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Students Can Receive Special Education Services Through Age 22

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Commentary by Attorney Lawrence Berliner          July 8, 2021 

Today the Federal Court of Appeals for the Second Circuit upheld a July 10, 2020 lower federal court decision A.R. v. Connecticut State Board of Education that found Connecticut's statutes and regulations, that limited special education through a student's 21st birthday, conflicted with federal special education law. The Individuals with Disabilities Education Act (IDEA) permits students with disabilities to receive special education and related services through their twenty-second birthday, unless they have graduated from high school with a regular high school diploma. For students who were exited from special education at age 21, without receiving a regular high school diploma, they may be eligible to receive additional special education services. For students who have not turned age 21 and have not graduated from high school with a regular high school diploma, they may be entitled to receive special education services through their 22nd birthday. The Connecticut State Department of Education should be issuing additional policy guidance letters for parents, students, and local school districts to implement this decision.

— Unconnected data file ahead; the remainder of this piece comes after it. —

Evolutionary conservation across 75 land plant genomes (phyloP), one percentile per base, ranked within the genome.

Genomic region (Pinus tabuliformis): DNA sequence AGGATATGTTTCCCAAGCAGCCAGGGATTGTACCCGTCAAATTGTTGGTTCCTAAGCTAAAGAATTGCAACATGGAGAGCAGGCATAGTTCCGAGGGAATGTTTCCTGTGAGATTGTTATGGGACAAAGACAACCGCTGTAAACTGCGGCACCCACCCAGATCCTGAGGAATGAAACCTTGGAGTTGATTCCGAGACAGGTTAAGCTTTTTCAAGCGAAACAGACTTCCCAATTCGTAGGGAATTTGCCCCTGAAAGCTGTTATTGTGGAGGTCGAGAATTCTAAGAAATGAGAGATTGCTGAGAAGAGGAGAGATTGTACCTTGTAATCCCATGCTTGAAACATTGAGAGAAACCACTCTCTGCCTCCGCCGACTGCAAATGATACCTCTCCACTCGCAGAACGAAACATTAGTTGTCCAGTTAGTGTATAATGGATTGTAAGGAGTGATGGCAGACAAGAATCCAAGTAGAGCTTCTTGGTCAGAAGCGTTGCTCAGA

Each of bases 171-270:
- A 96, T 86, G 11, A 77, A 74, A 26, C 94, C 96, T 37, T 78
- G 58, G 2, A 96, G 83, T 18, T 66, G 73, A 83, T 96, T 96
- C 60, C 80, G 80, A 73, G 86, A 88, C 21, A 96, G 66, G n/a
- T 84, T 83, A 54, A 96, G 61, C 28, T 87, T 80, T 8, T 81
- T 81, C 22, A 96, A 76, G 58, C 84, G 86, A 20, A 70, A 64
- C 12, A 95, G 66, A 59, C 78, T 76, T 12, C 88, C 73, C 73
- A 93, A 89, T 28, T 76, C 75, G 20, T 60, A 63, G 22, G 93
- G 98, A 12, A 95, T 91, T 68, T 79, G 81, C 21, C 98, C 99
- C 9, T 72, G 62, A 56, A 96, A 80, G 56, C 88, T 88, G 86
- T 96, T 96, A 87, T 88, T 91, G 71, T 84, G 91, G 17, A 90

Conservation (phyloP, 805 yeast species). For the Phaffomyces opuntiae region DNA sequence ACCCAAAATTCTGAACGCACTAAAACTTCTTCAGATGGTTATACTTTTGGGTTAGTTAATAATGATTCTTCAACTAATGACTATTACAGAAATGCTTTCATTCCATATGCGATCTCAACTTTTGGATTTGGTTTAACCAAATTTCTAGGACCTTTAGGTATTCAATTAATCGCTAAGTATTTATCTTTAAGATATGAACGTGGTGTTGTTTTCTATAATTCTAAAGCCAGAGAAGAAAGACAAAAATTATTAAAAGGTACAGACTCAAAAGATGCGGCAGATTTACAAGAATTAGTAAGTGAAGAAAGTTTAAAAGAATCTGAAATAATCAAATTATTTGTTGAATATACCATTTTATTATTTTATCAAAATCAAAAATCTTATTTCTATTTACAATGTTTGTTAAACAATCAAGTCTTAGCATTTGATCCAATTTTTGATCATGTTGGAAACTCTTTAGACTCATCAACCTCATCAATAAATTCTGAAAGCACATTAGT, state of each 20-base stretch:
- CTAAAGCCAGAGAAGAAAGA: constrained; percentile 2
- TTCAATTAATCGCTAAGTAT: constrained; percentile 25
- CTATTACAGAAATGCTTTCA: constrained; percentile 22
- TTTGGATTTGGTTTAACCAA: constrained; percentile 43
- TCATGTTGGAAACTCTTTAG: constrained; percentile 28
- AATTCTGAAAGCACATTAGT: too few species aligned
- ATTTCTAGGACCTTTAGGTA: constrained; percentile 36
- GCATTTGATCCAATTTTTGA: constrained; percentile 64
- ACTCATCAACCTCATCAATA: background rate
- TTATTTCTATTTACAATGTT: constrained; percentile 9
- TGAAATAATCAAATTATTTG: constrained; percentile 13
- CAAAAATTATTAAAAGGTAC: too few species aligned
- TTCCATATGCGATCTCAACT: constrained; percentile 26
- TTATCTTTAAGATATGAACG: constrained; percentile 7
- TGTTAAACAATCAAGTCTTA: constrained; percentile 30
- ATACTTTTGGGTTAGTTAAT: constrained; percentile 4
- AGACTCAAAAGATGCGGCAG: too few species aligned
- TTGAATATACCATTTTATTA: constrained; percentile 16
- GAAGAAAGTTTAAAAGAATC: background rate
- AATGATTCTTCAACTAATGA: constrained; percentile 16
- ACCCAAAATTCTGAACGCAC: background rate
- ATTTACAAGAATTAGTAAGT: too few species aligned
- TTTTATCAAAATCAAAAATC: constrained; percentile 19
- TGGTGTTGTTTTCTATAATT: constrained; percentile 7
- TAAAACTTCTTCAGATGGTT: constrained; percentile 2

Parents and students, along with their advocates and attorneys, should celebrate this decision and the efforts of Disability Rights Connecticut to bring about this hard won victory.